What is fibre?
Fibre is a type of complex (big long chain) carbohydrate that’s found in all types of plants based foods including pulses, grains, vegetables and fruits.
Unlike other carbohydrates (such as sugars and starch) fibre is not digested in the small bowel and reaches the large intestine without being broken down.
Why do we need it?
There are lots of benefits to having a fibre rich diet.
If you are trying to loose weight or maintain weight loss
Fibre helps to slow down the rate at which your stomach empties. This can help you feel fuller for longer and stop you from consuming more calories than you need.
Reduced risk of heart disease and stroke
Eating food that contain a type of fibre called beta glucan (such as barley and oats) can reduce cholesterol levels, in particular levels of ‘bad’ cholesterol LDL. High LDL levels are one of the risk factors for heart disease and stroke.
Type 2 diabetes
Adequate fibre intake can help to stabilize your bloods sugars and reduce your risk of developing insulin resistance which can lead to type 2 diabetes.
When fibre reaches the large bowel it increases water absorption which helps to soften stools and ensure regular bowel habit.
The role of bacteria in our gastrointestinal tract is a major area of interest in the field of nutritional science at the present time. Research in this area has demonstrated how important the bacteria in our gut may be to our health.
Our gut contains trillions of bacteria, yeasts and funghi. Each different bacteria performs a different function in our body and we know that they are essential for many functions including maintaining a healthy immune system, building and repair and production of chemical such as serotonin.
Fibre rich foods provide a food source for ‘friendly’ gut bacteria. Each fibrous food contains different fibre molecules and, as such, each one will produce a different friendly bacteria in our gut. The greater the diversity of fibre rich foods in your diet, the greater the diversity of ‘friendly’ bacteria will be produced in your gut.
As well as helping to prevent constipation fibre can help reduce your risk of developing bowel cancer.
As yet, we are not 100% clear on the reasons behind this but current thinking is that fibre increases stools size, dilutes stool content and moves waste through the large bowel at a faster rate, allowing less time for harmful waste products to come into contact with the bowel wall.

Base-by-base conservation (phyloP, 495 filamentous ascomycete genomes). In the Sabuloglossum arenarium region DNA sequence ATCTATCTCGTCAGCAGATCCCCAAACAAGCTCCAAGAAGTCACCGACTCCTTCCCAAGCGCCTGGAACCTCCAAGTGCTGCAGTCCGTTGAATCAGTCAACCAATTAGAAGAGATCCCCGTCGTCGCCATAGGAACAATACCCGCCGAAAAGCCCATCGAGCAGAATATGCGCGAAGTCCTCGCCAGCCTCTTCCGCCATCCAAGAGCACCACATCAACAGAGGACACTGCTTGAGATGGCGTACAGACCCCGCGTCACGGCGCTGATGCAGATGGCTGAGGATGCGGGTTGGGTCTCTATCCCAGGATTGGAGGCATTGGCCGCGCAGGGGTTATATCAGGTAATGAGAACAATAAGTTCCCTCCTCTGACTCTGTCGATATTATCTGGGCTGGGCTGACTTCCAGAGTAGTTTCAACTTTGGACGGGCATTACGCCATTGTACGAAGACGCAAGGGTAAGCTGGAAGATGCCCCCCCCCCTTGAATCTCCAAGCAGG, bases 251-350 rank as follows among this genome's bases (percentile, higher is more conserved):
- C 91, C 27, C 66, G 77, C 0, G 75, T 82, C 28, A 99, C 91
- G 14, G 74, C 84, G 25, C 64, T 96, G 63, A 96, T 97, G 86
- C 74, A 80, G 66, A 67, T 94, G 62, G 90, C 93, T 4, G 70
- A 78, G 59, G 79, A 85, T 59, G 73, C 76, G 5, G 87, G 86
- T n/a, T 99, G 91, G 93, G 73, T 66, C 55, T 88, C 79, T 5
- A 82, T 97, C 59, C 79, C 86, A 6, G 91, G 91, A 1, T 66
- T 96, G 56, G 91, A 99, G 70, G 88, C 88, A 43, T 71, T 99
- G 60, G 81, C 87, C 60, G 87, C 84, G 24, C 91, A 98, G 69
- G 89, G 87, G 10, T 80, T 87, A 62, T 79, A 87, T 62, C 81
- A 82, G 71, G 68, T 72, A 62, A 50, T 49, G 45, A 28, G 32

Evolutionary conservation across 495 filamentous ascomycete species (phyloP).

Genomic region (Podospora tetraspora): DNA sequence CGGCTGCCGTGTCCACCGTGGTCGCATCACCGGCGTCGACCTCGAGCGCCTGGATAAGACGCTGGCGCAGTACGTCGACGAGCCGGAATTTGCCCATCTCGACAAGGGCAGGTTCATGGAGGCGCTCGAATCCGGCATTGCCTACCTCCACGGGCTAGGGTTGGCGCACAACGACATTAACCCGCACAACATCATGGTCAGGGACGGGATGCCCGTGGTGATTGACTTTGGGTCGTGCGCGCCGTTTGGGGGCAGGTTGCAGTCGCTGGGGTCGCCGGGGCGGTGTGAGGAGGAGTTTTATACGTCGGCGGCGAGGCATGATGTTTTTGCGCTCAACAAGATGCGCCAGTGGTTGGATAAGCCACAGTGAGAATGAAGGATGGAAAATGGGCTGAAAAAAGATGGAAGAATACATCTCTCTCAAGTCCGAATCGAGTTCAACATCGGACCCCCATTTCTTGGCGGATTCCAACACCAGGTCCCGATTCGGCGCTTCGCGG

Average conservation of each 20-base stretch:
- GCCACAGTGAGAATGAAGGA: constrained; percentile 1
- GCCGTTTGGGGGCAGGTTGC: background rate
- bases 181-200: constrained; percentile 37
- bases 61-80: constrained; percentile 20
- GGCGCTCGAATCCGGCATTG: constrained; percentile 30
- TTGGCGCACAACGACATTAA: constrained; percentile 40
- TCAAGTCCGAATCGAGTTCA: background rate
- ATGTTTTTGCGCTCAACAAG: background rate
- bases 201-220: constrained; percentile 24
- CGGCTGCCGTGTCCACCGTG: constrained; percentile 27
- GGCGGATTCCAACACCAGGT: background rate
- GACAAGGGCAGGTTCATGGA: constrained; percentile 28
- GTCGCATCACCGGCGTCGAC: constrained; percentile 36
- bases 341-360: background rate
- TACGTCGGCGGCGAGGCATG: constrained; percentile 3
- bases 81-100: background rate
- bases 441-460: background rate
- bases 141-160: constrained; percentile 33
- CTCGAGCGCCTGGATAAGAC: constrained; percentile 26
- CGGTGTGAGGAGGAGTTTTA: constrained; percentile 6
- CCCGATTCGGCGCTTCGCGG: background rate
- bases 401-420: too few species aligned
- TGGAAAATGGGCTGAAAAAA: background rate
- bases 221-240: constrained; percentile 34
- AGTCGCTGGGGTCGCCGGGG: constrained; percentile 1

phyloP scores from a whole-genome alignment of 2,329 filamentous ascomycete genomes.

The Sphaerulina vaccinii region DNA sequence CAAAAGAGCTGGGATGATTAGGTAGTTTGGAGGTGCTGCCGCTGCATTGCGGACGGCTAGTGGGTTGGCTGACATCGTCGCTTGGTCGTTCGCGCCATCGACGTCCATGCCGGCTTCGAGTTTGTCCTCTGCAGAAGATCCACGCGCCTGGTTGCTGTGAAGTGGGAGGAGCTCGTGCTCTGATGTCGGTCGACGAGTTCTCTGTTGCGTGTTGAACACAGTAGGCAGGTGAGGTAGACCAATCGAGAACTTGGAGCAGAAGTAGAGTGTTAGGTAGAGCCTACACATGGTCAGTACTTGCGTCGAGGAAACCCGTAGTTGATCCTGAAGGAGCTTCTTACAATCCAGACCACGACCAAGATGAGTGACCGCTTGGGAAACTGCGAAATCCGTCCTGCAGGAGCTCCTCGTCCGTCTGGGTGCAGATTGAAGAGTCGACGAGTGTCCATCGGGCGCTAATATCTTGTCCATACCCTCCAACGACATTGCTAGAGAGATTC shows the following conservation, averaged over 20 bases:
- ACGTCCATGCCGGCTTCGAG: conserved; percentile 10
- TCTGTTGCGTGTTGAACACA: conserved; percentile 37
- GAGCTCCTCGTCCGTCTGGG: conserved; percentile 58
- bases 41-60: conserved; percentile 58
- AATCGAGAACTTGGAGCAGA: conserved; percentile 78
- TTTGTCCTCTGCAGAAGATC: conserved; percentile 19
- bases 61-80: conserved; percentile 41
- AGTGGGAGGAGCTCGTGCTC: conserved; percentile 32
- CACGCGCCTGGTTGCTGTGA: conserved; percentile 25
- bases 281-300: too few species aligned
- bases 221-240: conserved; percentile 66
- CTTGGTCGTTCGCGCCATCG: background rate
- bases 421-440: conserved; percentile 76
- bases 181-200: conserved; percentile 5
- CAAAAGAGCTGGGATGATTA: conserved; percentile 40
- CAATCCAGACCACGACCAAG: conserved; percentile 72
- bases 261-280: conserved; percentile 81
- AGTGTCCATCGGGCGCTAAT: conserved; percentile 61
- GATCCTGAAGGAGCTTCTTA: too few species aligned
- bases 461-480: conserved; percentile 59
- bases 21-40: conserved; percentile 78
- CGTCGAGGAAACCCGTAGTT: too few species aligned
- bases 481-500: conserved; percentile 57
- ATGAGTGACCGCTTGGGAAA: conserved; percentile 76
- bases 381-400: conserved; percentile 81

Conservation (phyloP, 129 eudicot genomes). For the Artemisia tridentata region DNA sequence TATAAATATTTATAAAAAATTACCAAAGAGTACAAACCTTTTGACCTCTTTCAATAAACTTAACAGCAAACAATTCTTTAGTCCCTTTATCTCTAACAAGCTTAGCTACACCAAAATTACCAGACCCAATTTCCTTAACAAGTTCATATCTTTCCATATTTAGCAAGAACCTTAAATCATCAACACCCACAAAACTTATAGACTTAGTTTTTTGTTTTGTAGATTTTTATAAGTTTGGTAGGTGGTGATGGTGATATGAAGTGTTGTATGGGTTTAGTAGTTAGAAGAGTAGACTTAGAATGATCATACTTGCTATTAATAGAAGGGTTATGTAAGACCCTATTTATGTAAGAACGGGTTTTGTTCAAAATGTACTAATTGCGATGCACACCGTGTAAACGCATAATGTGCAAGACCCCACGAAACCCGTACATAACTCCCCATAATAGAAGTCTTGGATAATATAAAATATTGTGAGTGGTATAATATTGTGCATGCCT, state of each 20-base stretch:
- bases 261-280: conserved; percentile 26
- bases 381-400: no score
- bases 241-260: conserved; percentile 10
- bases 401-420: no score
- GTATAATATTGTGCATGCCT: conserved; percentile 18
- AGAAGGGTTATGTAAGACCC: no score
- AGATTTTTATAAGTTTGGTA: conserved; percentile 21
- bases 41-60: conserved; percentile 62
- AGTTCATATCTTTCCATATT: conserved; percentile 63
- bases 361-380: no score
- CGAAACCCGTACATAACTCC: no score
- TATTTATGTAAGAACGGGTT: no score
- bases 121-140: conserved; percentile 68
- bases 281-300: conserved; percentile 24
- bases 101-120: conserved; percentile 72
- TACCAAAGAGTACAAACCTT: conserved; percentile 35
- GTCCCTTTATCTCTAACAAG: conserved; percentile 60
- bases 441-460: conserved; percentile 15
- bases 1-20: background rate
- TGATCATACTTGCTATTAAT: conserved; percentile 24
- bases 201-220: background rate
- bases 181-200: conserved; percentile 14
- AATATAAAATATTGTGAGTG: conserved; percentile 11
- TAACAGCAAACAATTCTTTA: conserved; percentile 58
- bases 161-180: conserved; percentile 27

Some of the good bacteria produced by fibre as outlined above may also have a role in producing chemicals that may help protect the bowel.
How much fibre do I need?
In 2015 the UK Government published new guidelines which saw the recommended daily intake of fibre increase to 30g per day for adults over the age of 17.
US guldelines are similar at 25-30g per day.
Currently, the average daily intake is far short of this at 18g in the UK and 17g in the US.
The chart below details current guidelines according to age range.
So, how can you increase your fibre intake?
A simple ‘google search’ will yield endless lists of fibre rich foods but a better way of ensuring you hit your daily fibregoal would be to look at what you eat on a regular basis, ie your usual breakfast, lunch and dinner and see if you can make any small changes to increase the fibre content without having to totally re think how you currently eat.
?Opt for a high fibre breakfast cereal, for example a whole grain cereal such as Weetabix, no added sugar muesli, oats or bran flakes.
?Remember, oats also contain beta glucan which can help lower cholesterol.
?Add fruit or nuts to your breakfast cereal or to plain yoghurt.
?Choose wholegrain bread/pitta/wraps
?Add salad to your sandwich/wrap or add a side saladOpt for brown rice or pasta.
Add kidney beans/black beans or other beans or pulses to your salads.
?Substitute legumes for meat 2-3 days per week for example bean or lentil chilli or vegetable curry.
?Why not experiment with some new styles of cooking? Indian and Middle Eastern cooking uses lots of whole grains and legumes as well as lots of vegetable you may not have as part of your usual weekly line up.
? Put on a pot of home made soup and change up the veg in it weekly.
?If you are having potatoes, keep the skin on. Opt for skin on wedges rather than chips.
?Keep the freezer stocked with frozen vegetables so you never run out.
???Opt for nuts, fruit (fresh or dried) or chopped up veg.
Switch to wholewheat crackers.
?? Try adding veg and dips such as hummus or beetroot.
??? Add chopped fruit to your home baking (muffins, bread, cookies and pancakes)
What does 30g of fibre look like?
Below is an example of a days’ worth of food that contain more than the recommended 30g of dietry fibre.
Breakfast:2 slices wholewheat toast6.5g
Lunch:Baked potato (skin on)2.6g
Tin baked beans9.8g
Carrot/half red pepper3g
Dinner:Chicken and veg Balti 9g
(BBC good food recipe)
Total Fibre: 42.2g
A 7 day meal planner that meets the recommendations for fibre intake can be found here:
Fibre and Irritable Bowel Syndrome
People with IBS often notice significant changes in their symptoms when they make alterations to their diet.
Those with constipation dominant IBS can see an improvement in their symptoms by gradually increasing the fibre in their diet (especially increasing wholegrains, oats, fruits, veg and linseeds) whereas those who struggle with frequent diarrhea may be better of reducing their intake of some high fibre foods such as breads and wholegrain cereals.
If you notice worsening of your symptoms when you try to increase your fibre intake, it’s worth keeping a food and symptoms diary. Ask your GP to put you in contact with a dietician who can help you.
Check the packaging when you are in the supermarket and go for the option with the highest fibre content.
Make sure you are drinking lots of water-6-8 large glasses a day.
Start small and see how you go. I’m sure you will find increasing your fibre is easier than you think!